Pronutrients intestinal optimizers such as Alquernat Zycox optimize the intestinal mucosa and normalize the activity of the local immune system of the digestive tract. Thanks to this effect, coccidial parasitism (Eimeria) is interrupted and enterocytes are not affected. In addition, the intestinal mucosa remains healthy for nutrient absorption. This product is an alternative to coccidiostats. Field trials have been carried out in Colombia where a reduction in mortality and improvement in productivity of poultry treated with Alquernat Zycox was observed.
Another alternative is the intestinal conditioner pronutrients, marketed under the name Alquernat Nebsui. This product improves the condition of the intestinal epithelium by promoting the regeneration of enterocytes. This effect allows better absorption of nutrients and can replace antibiotic growth promoters. Field trials in Colombia with Alquernat Nebsui it was found that in breeders there is an improvement in the production of fertile eggs and a decrease in the incidence of dirty eggs. Other studies have found that this pronutrient improves the laying index, feed conversion rate and provides greater eggshell thickness.
Finally, there are products such as Alquerfeed Layers and Alquerfeed Ovoponedoras that improve eggshell quality. The poultry can be subjected to term stress which hinders the egg production process. These vitamin and mineral supplements are added to the water, and work by decreasing calcium loss in the kidney. In this way, the poultry have greater availability of calcium for eggshell formation and thus egg laying is maintained.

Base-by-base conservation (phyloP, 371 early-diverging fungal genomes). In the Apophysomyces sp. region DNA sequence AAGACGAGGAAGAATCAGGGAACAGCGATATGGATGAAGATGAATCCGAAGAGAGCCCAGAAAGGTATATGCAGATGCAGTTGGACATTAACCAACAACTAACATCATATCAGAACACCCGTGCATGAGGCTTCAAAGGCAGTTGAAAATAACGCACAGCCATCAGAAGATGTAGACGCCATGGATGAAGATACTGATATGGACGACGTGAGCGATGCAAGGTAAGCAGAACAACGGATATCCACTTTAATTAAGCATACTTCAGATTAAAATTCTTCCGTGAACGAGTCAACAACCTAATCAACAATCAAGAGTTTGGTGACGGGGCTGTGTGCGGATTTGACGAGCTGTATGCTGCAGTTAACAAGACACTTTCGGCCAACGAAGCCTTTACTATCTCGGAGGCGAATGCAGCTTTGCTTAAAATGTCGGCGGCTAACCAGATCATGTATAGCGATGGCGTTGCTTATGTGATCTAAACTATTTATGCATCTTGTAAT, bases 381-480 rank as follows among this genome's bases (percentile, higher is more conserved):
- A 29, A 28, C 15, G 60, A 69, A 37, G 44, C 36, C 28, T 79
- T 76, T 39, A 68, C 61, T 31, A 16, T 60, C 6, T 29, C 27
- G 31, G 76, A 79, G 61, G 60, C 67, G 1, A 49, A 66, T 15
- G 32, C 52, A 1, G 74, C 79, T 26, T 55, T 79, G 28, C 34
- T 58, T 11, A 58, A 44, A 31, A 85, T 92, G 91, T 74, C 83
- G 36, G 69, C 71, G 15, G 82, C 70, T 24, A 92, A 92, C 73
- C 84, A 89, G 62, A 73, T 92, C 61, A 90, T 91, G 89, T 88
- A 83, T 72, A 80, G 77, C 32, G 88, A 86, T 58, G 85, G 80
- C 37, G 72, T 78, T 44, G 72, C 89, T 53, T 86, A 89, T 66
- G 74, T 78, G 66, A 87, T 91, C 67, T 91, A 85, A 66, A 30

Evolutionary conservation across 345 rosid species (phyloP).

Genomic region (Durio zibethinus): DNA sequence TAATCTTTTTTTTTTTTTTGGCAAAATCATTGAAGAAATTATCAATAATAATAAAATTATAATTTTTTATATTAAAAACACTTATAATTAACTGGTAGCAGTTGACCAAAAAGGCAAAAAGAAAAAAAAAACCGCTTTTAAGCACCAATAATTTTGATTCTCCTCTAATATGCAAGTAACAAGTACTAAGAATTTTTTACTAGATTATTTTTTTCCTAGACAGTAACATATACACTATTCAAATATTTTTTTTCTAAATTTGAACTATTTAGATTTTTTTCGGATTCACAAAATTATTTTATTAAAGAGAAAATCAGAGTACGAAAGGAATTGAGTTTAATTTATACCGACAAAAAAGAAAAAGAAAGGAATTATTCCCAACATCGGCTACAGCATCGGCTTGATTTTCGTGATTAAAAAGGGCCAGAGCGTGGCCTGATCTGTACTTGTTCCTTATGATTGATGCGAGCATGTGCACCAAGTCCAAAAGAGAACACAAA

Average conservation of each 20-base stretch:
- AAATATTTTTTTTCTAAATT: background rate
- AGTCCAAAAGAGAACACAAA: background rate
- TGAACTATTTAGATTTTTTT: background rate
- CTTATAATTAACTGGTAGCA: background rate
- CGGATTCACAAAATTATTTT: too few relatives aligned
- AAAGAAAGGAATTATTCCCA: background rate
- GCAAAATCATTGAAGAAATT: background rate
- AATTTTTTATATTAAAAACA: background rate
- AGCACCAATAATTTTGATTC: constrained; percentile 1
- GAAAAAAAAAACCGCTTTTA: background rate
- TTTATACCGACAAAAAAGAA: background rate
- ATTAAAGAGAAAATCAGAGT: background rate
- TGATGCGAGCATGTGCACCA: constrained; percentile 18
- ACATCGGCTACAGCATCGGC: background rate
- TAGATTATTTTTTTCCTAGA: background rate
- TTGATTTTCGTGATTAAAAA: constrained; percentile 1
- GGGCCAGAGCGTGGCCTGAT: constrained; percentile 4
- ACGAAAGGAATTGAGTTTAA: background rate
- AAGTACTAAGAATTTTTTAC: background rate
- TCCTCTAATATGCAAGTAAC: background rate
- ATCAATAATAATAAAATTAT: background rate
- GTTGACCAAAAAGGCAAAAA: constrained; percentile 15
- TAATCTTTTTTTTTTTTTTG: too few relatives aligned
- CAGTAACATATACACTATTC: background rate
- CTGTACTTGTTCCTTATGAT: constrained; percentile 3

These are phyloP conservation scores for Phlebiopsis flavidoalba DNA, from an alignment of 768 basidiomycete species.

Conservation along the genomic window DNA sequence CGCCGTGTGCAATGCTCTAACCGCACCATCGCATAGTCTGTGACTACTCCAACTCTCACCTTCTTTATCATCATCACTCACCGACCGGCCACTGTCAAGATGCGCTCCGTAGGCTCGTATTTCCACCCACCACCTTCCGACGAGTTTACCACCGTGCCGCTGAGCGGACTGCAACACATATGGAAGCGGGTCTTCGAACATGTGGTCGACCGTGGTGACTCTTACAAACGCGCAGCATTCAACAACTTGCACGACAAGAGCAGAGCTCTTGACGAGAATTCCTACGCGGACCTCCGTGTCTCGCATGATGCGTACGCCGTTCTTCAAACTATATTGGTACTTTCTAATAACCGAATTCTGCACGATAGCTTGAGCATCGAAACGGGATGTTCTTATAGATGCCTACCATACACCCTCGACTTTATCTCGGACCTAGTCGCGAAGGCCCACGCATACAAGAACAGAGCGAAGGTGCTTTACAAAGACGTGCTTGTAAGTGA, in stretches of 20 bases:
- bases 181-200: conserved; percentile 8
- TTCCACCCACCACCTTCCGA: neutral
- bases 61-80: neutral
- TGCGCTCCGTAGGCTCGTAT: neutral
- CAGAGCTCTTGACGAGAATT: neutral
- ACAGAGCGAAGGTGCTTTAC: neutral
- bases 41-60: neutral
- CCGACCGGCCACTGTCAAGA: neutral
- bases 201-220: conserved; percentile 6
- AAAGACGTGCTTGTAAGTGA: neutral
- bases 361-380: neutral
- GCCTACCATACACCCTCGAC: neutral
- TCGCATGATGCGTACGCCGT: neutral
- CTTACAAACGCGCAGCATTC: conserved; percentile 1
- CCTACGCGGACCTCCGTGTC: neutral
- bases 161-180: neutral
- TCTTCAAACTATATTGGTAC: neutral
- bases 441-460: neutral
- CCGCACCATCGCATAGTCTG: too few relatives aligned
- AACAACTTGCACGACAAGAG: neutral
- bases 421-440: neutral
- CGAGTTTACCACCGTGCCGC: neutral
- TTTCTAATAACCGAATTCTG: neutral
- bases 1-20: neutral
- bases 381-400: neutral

The success of poultry farming depends on the production of eggs from laying hens and breeders. There are many factors that decrease laying, and they are of non-infectious and infectious origin. On the one hand, there are bird-related factors such as age, molting, stress, broodiness, and reproductive problems. On the other hand, environmental factors such as water supply, nutrition, and lighting also affect egg production.
There are also factors of infectious origin that decrease egg-laying in hens. Among these are of parasitic origin, where arthropods such as lice, fleas, mites, ticks, and flies stand out. In addition, there are also internal parasites such as helminths, which mainly include nematodes and cestodes. Coccidiosis is a protozoan of great impact in poultry farming that decreases the posture of poultry. In addition, there is a large group of infectious agents in the group of viruses and bacteria that have systemic effects. Finally, mycotoxins are toxic metabolites of fungal origin that must be considered.
At any given time, all these causes can occur in poultry houses and cause problems in hen egg production. Among the strategies to implement in poultry farming, there are intestinal conditioner pronutrients that promote animal welfare. This improves the laying hens rate and egg characteristics.